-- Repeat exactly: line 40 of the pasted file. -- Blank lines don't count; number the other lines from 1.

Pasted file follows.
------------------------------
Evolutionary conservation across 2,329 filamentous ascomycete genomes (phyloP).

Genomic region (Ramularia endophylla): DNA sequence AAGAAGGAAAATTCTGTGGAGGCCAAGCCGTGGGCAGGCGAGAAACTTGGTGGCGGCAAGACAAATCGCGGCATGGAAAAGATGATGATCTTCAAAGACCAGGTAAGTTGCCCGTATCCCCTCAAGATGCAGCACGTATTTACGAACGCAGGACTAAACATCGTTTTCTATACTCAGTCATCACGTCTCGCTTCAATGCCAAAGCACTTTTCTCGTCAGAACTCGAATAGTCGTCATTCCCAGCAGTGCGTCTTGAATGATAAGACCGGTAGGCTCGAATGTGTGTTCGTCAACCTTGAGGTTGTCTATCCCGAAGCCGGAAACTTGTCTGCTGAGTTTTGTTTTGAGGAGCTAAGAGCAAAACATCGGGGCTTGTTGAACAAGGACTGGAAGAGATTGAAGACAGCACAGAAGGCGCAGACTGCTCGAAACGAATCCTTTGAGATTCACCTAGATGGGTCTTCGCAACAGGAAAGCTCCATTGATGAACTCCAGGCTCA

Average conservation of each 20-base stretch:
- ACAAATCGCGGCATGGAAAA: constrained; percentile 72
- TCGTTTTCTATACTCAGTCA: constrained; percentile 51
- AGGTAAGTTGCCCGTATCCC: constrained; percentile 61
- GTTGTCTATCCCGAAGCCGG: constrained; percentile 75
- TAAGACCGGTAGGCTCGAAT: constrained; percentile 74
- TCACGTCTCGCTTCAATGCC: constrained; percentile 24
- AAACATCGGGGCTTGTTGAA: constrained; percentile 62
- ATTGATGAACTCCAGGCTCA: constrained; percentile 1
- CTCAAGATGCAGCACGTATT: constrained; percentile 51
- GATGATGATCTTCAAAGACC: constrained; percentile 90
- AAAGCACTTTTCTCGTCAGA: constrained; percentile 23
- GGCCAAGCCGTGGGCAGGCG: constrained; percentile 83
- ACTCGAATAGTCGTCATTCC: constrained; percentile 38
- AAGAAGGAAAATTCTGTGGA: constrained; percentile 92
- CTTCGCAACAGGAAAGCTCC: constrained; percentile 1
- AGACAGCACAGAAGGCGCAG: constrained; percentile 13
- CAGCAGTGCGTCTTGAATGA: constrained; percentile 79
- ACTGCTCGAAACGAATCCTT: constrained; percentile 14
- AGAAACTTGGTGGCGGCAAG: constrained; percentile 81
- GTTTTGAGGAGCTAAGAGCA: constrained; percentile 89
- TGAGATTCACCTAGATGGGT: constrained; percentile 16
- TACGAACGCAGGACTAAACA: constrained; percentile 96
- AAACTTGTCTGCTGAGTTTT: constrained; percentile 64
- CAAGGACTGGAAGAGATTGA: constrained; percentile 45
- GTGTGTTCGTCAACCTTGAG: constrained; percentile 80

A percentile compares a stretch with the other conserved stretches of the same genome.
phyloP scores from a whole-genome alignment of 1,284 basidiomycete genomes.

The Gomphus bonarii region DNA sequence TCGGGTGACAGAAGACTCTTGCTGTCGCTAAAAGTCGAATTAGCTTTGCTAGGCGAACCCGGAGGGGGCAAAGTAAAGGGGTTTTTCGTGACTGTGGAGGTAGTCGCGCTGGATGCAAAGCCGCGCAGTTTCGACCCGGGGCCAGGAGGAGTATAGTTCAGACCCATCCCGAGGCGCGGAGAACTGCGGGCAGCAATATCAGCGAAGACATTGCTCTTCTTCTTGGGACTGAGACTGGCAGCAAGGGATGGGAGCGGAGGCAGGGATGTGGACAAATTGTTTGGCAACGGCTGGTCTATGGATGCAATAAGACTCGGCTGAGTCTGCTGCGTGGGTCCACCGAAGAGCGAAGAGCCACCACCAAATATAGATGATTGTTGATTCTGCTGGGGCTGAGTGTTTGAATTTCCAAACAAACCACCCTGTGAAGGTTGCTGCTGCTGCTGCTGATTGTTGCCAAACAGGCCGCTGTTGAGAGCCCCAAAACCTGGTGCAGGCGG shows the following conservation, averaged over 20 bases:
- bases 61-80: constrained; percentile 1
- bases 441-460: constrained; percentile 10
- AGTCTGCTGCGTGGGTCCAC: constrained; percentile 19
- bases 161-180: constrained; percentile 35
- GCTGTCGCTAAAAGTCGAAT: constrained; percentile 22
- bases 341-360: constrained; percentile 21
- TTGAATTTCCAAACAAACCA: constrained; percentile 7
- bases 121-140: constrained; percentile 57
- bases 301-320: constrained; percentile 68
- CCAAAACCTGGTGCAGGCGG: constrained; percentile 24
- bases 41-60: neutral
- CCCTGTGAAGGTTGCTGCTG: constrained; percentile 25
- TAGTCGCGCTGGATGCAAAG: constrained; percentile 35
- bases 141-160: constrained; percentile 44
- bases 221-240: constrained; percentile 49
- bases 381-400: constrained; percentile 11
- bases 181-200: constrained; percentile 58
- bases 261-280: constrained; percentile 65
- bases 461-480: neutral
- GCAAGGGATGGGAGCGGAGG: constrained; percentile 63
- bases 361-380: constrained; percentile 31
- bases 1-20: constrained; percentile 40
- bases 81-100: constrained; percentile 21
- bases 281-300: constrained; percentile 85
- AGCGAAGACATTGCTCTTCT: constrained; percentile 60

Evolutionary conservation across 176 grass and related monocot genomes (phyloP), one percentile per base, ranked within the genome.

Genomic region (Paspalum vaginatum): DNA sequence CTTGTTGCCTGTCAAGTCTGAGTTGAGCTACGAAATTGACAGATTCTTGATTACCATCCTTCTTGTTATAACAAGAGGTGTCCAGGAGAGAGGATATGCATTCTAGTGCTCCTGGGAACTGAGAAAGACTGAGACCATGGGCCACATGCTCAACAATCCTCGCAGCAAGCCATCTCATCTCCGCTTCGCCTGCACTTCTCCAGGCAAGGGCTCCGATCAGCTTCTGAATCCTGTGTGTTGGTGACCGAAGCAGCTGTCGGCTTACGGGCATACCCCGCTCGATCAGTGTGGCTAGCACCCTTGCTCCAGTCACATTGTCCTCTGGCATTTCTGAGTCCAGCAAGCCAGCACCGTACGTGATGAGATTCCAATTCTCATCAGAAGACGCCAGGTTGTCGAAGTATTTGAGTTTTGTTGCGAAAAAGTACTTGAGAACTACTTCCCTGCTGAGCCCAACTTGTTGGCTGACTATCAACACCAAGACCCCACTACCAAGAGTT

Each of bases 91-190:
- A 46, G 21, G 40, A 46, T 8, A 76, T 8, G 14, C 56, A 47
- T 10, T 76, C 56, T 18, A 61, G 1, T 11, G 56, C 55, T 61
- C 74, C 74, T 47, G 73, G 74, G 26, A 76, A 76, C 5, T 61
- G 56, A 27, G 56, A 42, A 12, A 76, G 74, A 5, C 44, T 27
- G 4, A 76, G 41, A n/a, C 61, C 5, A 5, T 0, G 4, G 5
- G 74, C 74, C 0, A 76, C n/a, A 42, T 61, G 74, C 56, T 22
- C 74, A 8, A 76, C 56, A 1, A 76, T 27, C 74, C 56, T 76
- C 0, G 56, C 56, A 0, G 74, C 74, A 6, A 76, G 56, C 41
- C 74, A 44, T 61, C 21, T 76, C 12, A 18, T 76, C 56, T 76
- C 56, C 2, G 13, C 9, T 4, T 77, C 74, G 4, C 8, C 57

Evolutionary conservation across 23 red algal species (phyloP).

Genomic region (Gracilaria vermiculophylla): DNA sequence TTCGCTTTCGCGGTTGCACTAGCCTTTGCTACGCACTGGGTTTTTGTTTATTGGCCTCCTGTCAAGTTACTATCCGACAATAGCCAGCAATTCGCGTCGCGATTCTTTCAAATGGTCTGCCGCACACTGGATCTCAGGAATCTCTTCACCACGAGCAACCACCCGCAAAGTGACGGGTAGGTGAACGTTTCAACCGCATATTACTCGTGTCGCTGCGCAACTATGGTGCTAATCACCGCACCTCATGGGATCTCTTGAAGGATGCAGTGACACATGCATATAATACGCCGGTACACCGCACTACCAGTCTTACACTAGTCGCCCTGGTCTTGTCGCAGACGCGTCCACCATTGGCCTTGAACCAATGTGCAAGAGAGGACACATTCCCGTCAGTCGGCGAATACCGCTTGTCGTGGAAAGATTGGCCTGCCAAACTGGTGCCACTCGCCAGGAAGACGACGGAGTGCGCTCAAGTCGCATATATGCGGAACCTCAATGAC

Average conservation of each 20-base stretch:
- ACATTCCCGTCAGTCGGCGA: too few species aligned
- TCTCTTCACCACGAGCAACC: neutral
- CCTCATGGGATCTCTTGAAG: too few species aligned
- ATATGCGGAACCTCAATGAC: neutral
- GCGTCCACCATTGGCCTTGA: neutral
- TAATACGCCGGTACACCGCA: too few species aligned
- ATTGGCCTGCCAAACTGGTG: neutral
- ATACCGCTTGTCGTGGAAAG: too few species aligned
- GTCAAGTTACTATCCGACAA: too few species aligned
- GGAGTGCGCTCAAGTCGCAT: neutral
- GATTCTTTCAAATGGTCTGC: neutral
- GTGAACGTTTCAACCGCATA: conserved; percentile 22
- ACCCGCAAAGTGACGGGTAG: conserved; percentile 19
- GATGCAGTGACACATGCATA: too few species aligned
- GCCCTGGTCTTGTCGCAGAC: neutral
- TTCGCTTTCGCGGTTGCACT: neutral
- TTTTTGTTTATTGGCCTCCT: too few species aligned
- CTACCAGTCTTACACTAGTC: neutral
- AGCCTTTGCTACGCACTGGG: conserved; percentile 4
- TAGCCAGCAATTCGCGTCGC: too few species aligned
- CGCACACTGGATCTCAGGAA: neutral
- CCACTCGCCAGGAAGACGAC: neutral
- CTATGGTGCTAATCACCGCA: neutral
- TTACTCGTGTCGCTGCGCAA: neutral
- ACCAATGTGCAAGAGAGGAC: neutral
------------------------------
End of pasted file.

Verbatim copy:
- bases 301-320: constrained; percentile 68